Snow is as familiar to Wisconsinites as cheese and beer. It is part of our culture, our heritage and our sleepy Sunday mornings when we have to gear up to shovel our sidewalks. It is bad enough doing it for one driveway, but imagine doing that for an entire campus.
The university has about 40 acres of parking lots and almost 12 miles of sidewalks that need to be completely cleared of snow and ice for the safety of students, faculty and staff. The snow removal crew works from midnight some nights until seven in the morning to clear it all.
“We try to get everything clean by 7:15,” said superintendent for the buildings and grounds Chris Brindley. “The sidewalks and parking lots are cleared before the students even step outside.”
Brindley is an alumnus of Stevens Point himself and is familiar with the campus.
There are five full-time snow removal staff members and five alternates who cycle through the shifts. Snow removal is often the second job of some alternates.
A staff member is assigned a truck and a truck is assigned an area. A color-coded map dictates where the truck has to clear snow.
The process is also prioritized. The heating plant is plowed first because it is essential to the university. Then the faculty lots are cleared, paying special attention to handicap spots. Debot is also prioritized for the early morning semis delivering food.
The snow plays a large part in determining the amount of time and effort it takes to clear it. It all depends if the snow is heavy, wet, light or flakey.
This week’s big snowfall, which was about three inches, still took the staff all night to clear. They started around three in the morning.
One parking lot alone takes a couple of hours. Brindley stated that a snowfall of nine inches would take six or seven hours to clear.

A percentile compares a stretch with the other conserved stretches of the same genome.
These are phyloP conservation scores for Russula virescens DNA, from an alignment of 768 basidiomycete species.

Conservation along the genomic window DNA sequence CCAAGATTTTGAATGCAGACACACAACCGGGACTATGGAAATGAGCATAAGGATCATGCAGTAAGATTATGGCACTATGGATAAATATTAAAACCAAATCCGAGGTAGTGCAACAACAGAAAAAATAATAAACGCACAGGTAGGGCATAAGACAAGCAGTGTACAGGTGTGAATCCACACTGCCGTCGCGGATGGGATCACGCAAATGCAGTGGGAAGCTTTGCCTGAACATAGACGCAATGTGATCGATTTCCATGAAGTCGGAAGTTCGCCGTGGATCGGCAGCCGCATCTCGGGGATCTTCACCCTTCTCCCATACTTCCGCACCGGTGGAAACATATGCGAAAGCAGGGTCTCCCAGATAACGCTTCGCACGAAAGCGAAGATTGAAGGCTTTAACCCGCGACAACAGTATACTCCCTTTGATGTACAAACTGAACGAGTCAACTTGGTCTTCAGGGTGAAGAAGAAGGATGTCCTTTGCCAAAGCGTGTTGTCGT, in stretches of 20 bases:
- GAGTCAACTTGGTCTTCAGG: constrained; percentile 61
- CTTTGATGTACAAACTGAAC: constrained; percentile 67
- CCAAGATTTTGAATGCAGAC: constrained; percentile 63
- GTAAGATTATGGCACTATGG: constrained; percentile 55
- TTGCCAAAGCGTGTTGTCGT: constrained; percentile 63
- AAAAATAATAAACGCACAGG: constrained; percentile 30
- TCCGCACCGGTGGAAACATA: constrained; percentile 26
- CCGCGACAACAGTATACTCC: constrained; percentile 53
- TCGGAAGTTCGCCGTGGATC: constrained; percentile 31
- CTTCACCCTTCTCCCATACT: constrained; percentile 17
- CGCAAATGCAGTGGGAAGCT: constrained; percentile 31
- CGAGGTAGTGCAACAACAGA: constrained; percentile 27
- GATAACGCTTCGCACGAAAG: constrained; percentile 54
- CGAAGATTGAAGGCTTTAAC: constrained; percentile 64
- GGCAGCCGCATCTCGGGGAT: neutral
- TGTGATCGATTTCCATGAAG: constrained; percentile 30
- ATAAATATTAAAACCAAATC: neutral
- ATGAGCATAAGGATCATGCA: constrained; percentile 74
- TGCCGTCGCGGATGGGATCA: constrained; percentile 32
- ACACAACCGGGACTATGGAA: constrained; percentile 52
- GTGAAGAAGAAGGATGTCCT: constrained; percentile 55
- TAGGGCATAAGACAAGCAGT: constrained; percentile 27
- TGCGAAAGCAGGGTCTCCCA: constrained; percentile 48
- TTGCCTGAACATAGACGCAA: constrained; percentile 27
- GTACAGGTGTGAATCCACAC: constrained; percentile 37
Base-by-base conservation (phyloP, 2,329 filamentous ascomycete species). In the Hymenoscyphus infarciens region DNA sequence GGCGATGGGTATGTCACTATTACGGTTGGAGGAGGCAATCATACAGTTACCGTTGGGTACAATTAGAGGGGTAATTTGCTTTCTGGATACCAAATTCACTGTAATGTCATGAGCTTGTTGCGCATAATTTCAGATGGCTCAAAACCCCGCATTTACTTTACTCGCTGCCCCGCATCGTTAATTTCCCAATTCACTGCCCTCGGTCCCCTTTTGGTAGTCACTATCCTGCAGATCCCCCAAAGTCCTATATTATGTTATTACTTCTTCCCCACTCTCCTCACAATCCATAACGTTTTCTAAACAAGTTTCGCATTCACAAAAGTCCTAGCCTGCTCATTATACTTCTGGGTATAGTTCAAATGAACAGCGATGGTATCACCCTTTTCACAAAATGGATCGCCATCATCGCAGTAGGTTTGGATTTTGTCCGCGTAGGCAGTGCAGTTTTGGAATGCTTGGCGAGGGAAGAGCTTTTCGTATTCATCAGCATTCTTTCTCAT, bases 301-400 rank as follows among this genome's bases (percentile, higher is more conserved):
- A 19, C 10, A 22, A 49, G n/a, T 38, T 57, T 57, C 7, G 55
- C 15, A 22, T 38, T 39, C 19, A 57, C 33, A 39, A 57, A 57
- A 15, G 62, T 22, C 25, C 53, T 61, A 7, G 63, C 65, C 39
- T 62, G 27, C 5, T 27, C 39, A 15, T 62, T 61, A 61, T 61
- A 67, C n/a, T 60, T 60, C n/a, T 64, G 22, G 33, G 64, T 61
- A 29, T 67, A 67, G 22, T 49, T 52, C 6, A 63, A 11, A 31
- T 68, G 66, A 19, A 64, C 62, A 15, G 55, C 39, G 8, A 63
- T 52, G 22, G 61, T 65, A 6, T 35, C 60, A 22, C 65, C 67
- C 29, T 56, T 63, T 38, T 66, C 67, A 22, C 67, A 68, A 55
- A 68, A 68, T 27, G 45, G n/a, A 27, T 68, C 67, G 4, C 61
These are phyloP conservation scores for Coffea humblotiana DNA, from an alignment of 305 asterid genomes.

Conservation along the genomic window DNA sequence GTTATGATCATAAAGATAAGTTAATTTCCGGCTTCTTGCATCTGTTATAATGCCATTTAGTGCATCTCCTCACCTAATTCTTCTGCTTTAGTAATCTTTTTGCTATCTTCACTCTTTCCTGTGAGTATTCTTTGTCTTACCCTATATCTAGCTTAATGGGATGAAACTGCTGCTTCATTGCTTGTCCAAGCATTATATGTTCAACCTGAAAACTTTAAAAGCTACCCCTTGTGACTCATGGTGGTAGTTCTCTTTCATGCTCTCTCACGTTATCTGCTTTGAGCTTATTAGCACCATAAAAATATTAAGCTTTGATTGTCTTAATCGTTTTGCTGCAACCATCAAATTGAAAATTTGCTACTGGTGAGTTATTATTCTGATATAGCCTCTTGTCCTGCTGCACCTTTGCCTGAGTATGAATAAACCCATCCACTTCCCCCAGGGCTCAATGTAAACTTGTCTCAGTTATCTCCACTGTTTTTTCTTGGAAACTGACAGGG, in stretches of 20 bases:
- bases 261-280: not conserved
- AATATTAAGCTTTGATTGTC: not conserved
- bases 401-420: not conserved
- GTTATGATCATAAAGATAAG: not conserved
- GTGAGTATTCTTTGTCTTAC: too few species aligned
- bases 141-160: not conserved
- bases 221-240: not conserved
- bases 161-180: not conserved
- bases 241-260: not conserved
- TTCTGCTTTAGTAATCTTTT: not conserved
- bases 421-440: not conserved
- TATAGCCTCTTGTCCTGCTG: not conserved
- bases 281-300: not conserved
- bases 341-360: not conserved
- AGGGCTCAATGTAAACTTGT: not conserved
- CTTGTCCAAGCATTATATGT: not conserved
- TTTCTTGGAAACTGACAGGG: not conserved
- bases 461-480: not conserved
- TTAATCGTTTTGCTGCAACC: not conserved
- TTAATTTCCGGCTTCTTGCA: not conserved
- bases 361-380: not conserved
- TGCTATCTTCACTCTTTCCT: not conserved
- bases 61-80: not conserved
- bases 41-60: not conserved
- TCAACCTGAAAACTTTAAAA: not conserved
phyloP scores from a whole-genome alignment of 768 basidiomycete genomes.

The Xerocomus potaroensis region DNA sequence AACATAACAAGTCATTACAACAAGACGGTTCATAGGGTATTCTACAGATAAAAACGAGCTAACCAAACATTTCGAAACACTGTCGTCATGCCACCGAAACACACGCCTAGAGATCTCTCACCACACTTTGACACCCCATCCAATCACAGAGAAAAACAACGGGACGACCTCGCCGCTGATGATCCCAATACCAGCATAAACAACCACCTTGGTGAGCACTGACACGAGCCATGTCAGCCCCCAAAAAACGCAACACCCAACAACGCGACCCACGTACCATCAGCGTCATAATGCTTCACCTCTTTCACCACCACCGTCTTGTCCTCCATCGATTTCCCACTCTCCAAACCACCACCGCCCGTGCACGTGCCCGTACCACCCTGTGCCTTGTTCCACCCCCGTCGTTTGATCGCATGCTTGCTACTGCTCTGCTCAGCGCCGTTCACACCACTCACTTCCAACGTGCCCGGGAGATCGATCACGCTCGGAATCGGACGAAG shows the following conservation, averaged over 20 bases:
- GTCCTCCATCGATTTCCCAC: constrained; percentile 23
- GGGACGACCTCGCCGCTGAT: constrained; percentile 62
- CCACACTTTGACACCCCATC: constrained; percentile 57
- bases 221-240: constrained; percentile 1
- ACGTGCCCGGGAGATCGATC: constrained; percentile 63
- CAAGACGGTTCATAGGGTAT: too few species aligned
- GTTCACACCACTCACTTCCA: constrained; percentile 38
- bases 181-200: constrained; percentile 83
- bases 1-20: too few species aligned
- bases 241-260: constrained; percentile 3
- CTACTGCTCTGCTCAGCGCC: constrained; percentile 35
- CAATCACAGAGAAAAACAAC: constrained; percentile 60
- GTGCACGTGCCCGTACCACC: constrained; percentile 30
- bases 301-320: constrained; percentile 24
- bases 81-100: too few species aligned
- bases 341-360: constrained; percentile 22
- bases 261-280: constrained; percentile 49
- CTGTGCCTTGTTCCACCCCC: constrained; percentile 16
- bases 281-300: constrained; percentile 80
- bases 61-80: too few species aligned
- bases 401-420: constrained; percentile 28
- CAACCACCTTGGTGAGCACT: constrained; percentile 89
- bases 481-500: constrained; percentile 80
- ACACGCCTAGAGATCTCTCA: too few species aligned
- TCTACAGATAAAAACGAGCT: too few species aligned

Careful consideration is taken of the students and staff at all times. Snow in the lots is pushed away from the buildings and out of the way of pedestrians.
Though it may be annoying to hear a snow plow grinding and scraping, it is optimal to work at night for the crew to avoid foot traffic and cars.
“This has been a harsh winter,” Brindley said. “The students sometimes get frustrated, but we have an awesome crew. They’ve never let me down.”
However, their job still is not done even after the snow has been cleared. Salt has to be sprinkled on the sidewalks and parking lots to help melt the ice and give walkers good grip. Salt is not a guarantee and if the temperatures are too cold it does not work as effectively as it should.
The grounds crew has tried experimenting with different substances besides salt, such as liquid deicers and even molasses, but nothing has seemed to work as well as salt.
Still more needs to be done after the salt is down. The staff works on widening the sidewalks and streets by taking snow blowers and moving the snow farther out. This not only gives the people walking more room,
but makes way for the next snowfall. The crew also cleans up the spaces between stalls and curbs when there is no new snow.
“It’s endless,” said Brindley. “But we really do a great job.”
Trucks are equipped with blades, the big ones being 8 feet long and the smaller ones coming in at 7 feet, 6 inches. The smaller trucks are used for sidewalks while the big ones tackle parking lots. Some trucks have v-blades, which can widen and tilt, making it easy to direct the snow. Others have straight blades, which can also tilt left or right.
The biggest difficulty, according to Brindley, is maneuvering around obstacles such as cars parked overnight.
The snow removal crew is not the only group on campus that deserves recognition for their hard work. The custodians also maintain a safe campus by shoveling the building entrances and walkways.
When asked what his favorite part of the job was, Brindley stated that it was seeing people jog and walk on the clean surfaces that makes him proud.